Revealing mistake: When George is on the bridge and says "I wanna live again", and Burt drives up, in the shot where George hugs Burt, then Burt pats him on the back, you can see Burt's handprint in the fake snow that was used (a mixture of foamite soap and water) on the back of George's coat. (02:02:35)
Mary: Bread, that this house may never know hunger. Salt, that life may always have flavor. And wine, that joy and prosperity may reign forever.
Trivia: The opening credits list a copyright date of 1947, but distributor RKO rushed IAWL into theaters December 20 1946, to replace 'Sinbad the Sailor' whose Technicolor prints were not ready. It went into general release January 1947. The rush probably cost Capra and his partners their indie studio Liberty Films, whose first production opened in a record blizzard back east and failed to make back its money; it also wound up losing out at the Oscars against a powerful postwar drama 'The Best Years of Our Lives' rather than facing a much weaker Oscar field in 1947. Then again, confusion over its copyright date seems to have allowed it to slip into public domain for about 20 years from 1973, leading to its constant (cost-free) play at Christmas time, cementing its reputation as America's favorite holiday movie.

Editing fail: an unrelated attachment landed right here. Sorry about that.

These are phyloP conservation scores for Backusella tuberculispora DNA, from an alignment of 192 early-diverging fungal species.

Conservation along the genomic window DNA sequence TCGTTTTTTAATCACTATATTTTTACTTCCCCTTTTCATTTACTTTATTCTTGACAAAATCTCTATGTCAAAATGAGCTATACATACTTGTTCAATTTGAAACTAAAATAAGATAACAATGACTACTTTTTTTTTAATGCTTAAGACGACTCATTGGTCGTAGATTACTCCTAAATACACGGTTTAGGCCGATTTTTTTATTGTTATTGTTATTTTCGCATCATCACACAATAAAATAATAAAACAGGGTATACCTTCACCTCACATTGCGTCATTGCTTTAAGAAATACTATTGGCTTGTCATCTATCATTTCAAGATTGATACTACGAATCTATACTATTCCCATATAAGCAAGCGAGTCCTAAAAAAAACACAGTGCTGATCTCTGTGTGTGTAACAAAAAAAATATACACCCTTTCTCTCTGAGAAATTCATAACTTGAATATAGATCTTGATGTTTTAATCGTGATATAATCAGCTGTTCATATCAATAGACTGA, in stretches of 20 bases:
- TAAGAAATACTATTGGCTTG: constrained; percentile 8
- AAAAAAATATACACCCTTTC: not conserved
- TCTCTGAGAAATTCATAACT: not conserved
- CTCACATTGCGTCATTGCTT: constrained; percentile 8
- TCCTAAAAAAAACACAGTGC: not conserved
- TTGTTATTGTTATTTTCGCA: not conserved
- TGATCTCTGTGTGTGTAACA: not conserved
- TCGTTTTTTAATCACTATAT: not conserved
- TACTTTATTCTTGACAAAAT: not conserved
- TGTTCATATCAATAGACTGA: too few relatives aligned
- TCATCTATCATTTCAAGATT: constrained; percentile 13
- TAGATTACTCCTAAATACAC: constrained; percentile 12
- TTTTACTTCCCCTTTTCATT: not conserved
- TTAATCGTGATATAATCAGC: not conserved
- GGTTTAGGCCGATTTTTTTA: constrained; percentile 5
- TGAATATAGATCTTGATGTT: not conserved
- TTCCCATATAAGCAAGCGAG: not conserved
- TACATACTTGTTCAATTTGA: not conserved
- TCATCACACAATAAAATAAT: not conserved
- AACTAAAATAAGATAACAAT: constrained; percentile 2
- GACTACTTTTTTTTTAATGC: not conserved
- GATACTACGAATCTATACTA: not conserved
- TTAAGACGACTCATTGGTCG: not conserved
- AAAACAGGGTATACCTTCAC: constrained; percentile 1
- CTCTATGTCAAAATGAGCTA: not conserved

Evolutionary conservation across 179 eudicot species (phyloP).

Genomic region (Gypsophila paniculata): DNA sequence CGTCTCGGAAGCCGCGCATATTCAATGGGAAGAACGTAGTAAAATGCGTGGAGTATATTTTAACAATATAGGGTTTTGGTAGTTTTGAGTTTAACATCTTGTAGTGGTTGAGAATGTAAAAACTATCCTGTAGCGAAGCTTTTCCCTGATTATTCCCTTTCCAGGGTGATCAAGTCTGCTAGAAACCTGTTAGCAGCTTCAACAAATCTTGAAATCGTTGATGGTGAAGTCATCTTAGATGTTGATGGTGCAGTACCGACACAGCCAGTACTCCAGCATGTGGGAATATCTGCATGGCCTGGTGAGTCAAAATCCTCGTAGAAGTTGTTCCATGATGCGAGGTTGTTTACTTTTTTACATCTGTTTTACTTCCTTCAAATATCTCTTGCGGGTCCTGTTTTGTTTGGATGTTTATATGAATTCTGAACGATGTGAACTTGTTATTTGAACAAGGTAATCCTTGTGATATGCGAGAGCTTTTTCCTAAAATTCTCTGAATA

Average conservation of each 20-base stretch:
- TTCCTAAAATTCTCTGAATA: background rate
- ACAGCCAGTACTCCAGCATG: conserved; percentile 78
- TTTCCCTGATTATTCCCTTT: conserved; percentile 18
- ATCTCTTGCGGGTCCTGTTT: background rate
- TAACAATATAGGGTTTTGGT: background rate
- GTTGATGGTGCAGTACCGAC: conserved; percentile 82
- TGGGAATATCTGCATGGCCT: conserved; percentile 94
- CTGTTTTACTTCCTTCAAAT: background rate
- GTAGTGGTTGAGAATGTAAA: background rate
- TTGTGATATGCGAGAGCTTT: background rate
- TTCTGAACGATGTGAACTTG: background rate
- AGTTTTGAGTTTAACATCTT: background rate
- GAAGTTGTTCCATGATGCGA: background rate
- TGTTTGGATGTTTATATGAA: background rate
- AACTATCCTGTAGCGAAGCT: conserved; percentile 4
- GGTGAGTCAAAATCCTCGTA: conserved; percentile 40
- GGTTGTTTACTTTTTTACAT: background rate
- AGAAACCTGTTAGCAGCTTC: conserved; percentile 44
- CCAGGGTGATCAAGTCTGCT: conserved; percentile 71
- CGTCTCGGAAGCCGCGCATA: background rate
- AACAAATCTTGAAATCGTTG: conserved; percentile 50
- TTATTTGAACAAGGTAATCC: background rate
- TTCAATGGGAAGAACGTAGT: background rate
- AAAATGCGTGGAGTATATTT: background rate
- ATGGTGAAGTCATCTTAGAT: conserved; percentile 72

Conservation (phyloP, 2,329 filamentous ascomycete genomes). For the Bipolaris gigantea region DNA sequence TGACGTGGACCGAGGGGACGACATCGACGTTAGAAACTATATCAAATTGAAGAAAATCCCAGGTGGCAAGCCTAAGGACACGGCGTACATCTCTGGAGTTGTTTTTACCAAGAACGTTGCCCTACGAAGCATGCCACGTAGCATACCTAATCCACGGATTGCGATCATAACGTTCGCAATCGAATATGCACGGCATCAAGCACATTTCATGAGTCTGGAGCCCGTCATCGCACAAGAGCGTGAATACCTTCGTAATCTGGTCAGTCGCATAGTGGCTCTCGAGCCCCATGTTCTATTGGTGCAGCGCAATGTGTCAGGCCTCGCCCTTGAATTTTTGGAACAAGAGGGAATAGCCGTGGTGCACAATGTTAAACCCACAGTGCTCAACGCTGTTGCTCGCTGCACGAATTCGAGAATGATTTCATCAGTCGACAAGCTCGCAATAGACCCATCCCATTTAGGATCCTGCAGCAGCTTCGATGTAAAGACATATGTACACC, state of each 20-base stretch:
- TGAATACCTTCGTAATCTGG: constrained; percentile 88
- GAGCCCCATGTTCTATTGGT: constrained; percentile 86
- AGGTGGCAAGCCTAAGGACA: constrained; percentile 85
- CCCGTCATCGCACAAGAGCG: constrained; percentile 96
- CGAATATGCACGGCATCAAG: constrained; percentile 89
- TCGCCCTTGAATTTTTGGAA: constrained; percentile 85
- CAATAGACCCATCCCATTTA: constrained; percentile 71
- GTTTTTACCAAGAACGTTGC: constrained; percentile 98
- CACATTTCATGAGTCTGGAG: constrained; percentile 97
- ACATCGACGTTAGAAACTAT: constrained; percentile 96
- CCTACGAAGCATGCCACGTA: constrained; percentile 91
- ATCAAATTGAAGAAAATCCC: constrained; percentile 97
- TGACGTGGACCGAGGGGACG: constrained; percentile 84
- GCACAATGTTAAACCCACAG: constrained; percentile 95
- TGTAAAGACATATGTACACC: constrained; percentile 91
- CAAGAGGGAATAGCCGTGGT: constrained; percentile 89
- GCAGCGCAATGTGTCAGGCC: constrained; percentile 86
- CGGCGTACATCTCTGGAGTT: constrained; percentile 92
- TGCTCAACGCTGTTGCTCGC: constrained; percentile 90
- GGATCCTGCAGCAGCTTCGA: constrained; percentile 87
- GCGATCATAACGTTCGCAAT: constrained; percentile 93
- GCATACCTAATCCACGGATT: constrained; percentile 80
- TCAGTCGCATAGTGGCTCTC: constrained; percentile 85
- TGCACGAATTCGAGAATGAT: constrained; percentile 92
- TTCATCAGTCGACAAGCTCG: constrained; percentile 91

Question: Why does George keep saying "Hot dog" after wishing for a million dollars and then using the lighter?
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